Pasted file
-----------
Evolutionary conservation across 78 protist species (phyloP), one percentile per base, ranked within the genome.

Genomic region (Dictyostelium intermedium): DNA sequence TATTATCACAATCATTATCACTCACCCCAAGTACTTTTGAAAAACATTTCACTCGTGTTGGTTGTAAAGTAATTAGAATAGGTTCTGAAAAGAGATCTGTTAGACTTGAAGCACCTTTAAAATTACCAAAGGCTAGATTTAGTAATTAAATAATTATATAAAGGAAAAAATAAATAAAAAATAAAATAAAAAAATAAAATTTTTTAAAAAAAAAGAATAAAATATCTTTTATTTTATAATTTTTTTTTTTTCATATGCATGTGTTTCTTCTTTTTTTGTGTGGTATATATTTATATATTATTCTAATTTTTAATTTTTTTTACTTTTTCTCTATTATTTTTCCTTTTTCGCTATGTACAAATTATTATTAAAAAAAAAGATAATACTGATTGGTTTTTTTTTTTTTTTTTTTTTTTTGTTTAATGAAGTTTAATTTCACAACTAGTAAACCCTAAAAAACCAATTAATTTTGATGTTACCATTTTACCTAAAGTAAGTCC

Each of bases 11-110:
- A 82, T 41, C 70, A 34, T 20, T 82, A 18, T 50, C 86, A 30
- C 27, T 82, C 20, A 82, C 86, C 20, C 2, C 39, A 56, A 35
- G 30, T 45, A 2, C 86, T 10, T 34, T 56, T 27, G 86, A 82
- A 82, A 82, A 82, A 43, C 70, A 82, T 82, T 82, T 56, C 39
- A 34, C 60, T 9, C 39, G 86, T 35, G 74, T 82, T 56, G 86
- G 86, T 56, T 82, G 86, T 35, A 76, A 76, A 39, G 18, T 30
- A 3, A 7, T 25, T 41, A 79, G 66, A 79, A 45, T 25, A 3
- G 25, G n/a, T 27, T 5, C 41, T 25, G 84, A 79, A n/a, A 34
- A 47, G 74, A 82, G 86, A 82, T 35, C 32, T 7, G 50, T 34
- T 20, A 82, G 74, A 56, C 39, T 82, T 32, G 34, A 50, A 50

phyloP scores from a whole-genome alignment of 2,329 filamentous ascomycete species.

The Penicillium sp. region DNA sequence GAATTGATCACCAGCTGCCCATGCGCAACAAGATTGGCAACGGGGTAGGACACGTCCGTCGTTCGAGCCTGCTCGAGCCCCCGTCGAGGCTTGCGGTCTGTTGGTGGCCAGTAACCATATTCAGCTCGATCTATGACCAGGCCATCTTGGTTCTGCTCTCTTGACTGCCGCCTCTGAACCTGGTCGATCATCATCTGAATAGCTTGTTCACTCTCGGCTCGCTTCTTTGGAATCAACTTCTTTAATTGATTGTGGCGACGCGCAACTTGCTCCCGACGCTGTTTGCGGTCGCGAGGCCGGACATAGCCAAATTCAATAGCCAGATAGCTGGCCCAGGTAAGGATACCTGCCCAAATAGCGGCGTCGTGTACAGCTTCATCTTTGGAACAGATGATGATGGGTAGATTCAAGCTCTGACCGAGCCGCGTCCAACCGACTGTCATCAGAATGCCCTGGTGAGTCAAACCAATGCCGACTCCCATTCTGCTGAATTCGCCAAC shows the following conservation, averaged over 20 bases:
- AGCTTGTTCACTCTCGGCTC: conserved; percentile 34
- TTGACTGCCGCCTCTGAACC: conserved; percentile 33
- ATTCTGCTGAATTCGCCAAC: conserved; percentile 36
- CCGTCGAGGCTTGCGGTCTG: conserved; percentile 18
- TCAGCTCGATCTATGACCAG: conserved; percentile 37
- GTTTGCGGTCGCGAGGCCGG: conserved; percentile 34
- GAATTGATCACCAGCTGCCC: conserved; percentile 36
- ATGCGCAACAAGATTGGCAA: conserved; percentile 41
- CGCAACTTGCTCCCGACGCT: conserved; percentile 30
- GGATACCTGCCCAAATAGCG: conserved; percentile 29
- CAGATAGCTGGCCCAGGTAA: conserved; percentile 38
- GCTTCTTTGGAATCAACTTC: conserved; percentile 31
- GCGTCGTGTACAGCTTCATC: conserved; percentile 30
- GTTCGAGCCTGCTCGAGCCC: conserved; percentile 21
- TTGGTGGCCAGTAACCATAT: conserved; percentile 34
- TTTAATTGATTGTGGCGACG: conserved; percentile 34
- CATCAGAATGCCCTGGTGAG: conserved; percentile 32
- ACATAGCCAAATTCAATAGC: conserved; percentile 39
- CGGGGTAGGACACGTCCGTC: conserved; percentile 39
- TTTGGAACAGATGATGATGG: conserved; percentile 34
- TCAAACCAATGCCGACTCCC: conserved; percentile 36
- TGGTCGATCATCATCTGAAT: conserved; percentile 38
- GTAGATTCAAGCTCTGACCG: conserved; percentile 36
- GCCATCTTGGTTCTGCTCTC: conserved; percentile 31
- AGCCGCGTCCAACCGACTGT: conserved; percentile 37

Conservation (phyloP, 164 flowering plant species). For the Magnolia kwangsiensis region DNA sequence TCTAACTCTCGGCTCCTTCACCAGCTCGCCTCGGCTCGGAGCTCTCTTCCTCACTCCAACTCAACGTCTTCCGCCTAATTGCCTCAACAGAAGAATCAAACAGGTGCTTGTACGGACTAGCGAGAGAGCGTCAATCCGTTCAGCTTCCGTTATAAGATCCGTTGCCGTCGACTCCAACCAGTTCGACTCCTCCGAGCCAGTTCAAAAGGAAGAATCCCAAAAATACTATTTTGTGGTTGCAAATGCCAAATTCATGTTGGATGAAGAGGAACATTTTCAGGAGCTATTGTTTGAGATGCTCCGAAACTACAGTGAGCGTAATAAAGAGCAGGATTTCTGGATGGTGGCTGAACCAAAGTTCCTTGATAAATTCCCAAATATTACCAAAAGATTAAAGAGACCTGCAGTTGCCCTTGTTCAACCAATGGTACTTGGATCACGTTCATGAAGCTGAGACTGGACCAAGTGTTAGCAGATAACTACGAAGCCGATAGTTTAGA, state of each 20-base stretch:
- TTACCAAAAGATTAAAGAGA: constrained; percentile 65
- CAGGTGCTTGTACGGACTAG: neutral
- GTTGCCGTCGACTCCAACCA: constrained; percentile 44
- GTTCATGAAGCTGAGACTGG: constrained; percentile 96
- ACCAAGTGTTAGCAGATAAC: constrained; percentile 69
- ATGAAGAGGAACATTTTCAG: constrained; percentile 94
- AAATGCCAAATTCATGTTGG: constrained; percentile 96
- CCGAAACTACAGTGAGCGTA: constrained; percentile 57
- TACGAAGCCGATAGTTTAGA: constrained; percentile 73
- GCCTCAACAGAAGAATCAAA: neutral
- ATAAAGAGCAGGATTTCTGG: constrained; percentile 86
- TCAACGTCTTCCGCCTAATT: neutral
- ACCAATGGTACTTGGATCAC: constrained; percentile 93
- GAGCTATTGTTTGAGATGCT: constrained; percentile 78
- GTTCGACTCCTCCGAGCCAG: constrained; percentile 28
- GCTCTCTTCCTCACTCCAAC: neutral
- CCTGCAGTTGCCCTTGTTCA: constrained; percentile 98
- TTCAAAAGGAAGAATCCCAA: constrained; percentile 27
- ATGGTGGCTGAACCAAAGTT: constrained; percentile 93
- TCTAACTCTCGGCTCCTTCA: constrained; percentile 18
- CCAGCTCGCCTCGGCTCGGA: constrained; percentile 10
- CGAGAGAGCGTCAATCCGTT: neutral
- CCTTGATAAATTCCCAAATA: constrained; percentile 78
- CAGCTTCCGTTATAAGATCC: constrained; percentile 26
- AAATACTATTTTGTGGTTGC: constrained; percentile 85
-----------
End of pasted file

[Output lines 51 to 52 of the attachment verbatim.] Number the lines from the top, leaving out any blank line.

- GCCTCAACAGAAGAATCAAA: neutral
- ATAAAGAGCAGGATTTCTGG: constrained; percentile 86